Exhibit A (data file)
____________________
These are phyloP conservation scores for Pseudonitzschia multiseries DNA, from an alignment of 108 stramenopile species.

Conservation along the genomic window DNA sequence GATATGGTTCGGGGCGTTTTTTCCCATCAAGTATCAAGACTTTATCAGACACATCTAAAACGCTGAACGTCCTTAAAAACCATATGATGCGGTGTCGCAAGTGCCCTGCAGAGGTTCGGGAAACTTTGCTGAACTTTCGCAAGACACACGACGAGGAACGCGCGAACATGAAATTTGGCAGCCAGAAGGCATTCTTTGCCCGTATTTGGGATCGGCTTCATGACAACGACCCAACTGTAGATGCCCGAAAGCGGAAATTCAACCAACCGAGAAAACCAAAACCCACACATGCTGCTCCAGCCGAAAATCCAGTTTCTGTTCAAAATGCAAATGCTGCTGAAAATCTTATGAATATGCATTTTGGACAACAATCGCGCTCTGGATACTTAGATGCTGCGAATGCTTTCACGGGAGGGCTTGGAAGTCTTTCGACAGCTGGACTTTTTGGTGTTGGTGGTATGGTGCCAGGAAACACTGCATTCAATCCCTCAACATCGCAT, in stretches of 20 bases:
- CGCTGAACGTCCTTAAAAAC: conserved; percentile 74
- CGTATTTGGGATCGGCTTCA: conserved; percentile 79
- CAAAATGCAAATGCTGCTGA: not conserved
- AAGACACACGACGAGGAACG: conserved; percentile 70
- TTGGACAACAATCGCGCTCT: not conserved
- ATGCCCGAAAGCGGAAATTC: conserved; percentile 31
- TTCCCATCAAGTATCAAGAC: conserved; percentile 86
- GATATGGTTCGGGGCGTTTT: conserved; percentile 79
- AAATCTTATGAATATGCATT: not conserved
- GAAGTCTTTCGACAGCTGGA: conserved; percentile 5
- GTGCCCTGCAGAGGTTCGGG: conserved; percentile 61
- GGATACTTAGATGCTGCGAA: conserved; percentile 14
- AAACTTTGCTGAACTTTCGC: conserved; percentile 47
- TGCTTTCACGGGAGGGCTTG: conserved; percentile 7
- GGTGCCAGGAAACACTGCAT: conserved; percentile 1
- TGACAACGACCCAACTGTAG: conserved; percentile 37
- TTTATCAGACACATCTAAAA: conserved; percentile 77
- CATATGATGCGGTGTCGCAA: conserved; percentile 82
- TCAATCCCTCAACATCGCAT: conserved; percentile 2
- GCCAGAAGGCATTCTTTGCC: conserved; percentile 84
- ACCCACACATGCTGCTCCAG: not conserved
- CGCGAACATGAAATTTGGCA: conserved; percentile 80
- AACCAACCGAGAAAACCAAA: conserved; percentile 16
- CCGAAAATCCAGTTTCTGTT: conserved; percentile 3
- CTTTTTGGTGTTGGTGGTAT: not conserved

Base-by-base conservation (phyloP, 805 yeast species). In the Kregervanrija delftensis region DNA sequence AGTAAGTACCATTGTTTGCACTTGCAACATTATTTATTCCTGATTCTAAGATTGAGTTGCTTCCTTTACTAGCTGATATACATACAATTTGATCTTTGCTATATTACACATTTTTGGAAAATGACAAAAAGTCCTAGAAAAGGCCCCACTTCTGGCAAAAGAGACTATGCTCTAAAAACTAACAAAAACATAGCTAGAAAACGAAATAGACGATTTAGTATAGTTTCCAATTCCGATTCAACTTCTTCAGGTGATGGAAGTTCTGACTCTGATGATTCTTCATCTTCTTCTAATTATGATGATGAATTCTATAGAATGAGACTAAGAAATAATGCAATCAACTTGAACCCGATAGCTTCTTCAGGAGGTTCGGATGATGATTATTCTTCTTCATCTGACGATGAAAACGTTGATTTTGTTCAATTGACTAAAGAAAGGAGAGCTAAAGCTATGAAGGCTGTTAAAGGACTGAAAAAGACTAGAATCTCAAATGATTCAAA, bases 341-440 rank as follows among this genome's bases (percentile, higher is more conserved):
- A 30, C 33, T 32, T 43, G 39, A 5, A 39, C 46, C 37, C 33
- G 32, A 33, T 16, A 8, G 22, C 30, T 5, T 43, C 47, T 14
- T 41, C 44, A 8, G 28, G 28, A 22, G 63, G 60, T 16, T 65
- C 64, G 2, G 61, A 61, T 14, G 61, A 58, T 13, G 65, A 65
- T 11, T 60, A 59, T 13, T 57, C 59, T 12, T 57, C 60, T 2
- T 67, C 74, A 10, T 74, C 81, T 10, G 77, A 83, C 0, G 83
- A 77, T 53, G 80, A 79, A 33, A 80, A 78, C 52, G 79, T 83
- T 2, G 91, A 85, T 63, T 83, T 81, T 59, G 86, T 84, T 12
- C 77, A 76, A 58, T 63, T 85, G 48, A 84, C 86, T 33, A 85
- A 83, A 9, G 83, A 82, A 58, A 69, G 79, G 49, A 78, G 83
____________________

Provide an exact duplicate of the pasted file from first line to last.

These are phyloP conservation scores for Pseudonitzschia multiseries DNA, from an alignment of 108 stramenopile species.

Conservation along the genomic window DNA sequence GATATGGTTCGGGGCGTTTTTTCCCATCAAGTATCAAGACTTTATCAGACACATCTAAAACGCTGAACGTCCTTAAAAACCATATGATGCGGTGTCGCAAGTGCCCTGCAGAGGTTCGGGAAACTTTGCTGAACTTTCGCAAGACACACGACGAGGAACGCGCGAACATGAAATTTGGCAGCCAGAAGGCATTCTTTGCCCGTATTTGGGATCGGCTTCATGACAACGACCCAACTGTAGATGCCCGAAAGCGGAAATTCAACCAACCGAGAAAACCAAAACCCACACATGCTGCTCCAGCCGAAAATCCAGTTTCTGTTCAAAATGCAAATGCTGCTGAAAATCTTATGAATATGCATTTTGGACAACAATCGCGCTCTGGATACTTAGATGCTGCGAATGCTTTCACGGGAGGGCTTGGAAGTCTTTCGACAGCTGGACTTTTTGGTGTTGGTGGTATGGTGCCAGGAAACACTGCATTCAATCCCTCAACATCGCAT, in stretches of 20 bases:
- CGCTGAACGTCCTTAAAAAC: conserved; percentile 74
- CGTATTTGGGATCGGCTTCA: conserved; percentile 79
- CAAAATGCAAATGCTGCTGA: not conserved
- AAGACACACGACGAGGAACG: conserved; percentile 70
- TTGGACAACAATCGCGCTCT: not conserved
- ATGCCCGAAAGCGGAAATTC: conserved; percentile 31
- TTCCCATCAAGTATCAAGAC: conserved; percentile 86
- GATATGGTTCGGGGCGTTTT: conserved; percentile 79
- AAATCTTATGAATATGCATT: not conserved
- GAAGTCTTTCGACAGCTGGA: conserved; percentile 5
- GTGCCCTGCAGAGGTTCGGG: conserved; percentile 61
- GGATACTTAGATGCTGCGAA: conserved; percentile 14
- AAACTTTGCTGAACTTTCGC: conserved; percentile 47
- TGCTTTCACGGGAGGGCTTG: conserved; percentile 7
- GGTGCCAGGAAACACTGCAT: conserved; percentile 1
- TGACAACGACCCAACTGTAG: conserved; percentile 37
- TTTATCAGACACATCTAAAA: conserved; percentile 77
- CATATGATGCGGTGTCGCAA: conserved; percentile 82
- TCAATCCCTCAACATCGCAT: conserved; percentile 2
- GCCAGAAGGCATTCTTTGCC: conserved; percentile 84
- ACCCACACATGCTGCTCCAG: not conserved
- CGCGAACATGAAATTTGGCA: conserved; percentile 80
- AACCAACCGAGAAAACCAAA: conserved; percentile 16
- CCGAAAATCCAGTTTCTGTT: conserved; percentile 3
- CTTTTTGGTGTTGGTGGTAT: not conserved

Base-by-base conservation (phyloP, 805 yeast species). In the Kregervanrija delftensis region DNA sequence AGTAAGTACCATTGTTTGCACTTGCAACATTATTTATTCCTGATTCTAAGATTGAGTTGCTTCCTTTACTAGCTGATATACATACAATTTGATCTTTGCTATATTACACATTTTTGGAAAATGACAAAAAGTCCTAGAAAAGGCCCCACTTCTGGCAAAAGAGACTATGCTCTAAAAACTAACAAAAACATAGCTAGAAAACGAAATAGACGATTTAGTATAGTTTCCAATTCCGATTCAACTTCTTCAGGTGATGGAAGTTCTGACTCTGATGATTCTTCATCTTCTTCTAATTATGATGATGAATTCTATAGAATGAGACTAAGAAATAATGCAATCAACTTGAACCCGATAGCTTCTTCAGGAGGTTCGGATGATGATTATTCTTCTTCATCTGACGATGAAAACGTTGATTTTGTTCAATTGACTAAAGAAAGGAGAGCTAAAGCTATGAAGGCTGTTAAAGGACTGAAAAAGACTAGAATCTCAAATGATTCAAA, bases 341-440 rank as follows among this genome's bases (percentile, higher is more conserved):
- A 30, C 33, T 32, T 43, G 39, A 5, A 39, C 46, C 37, C 33
- G 32, A 33, T 16, A 8, G 22, C 30, T 5, T 43, C 47, T 14
- T 41, C 44, A 8, G 28, G 28, A 22, G 63, G 60, T 16, T 65
- C 64, G 2, G 61, A 61, T 14, G 61, A 58, T 13, G 65, A 65
- T 11, T 60, A 59, T 13, T 57, C 59, T 12, T 57, C 60, T 2
- T 67, C 74, A 10, T 74, C 81, T 10, G 77, A 83, C 0, G 83
- A 77, T 53, G 80, A 79, A 33, A 80, A 78, C 52, G 79, T 83
- T 2, G 91, A 85, T 63, T 83, T 81, T 59, G 86, T 84, T 12
- C 77, A 76, A 58, T 63, T 85, G 48, A 84, C 86, T 33, A 85
- A 83, A 9, G 83, A 82, A 58, A 69, G 79, G 49, A 78, G 83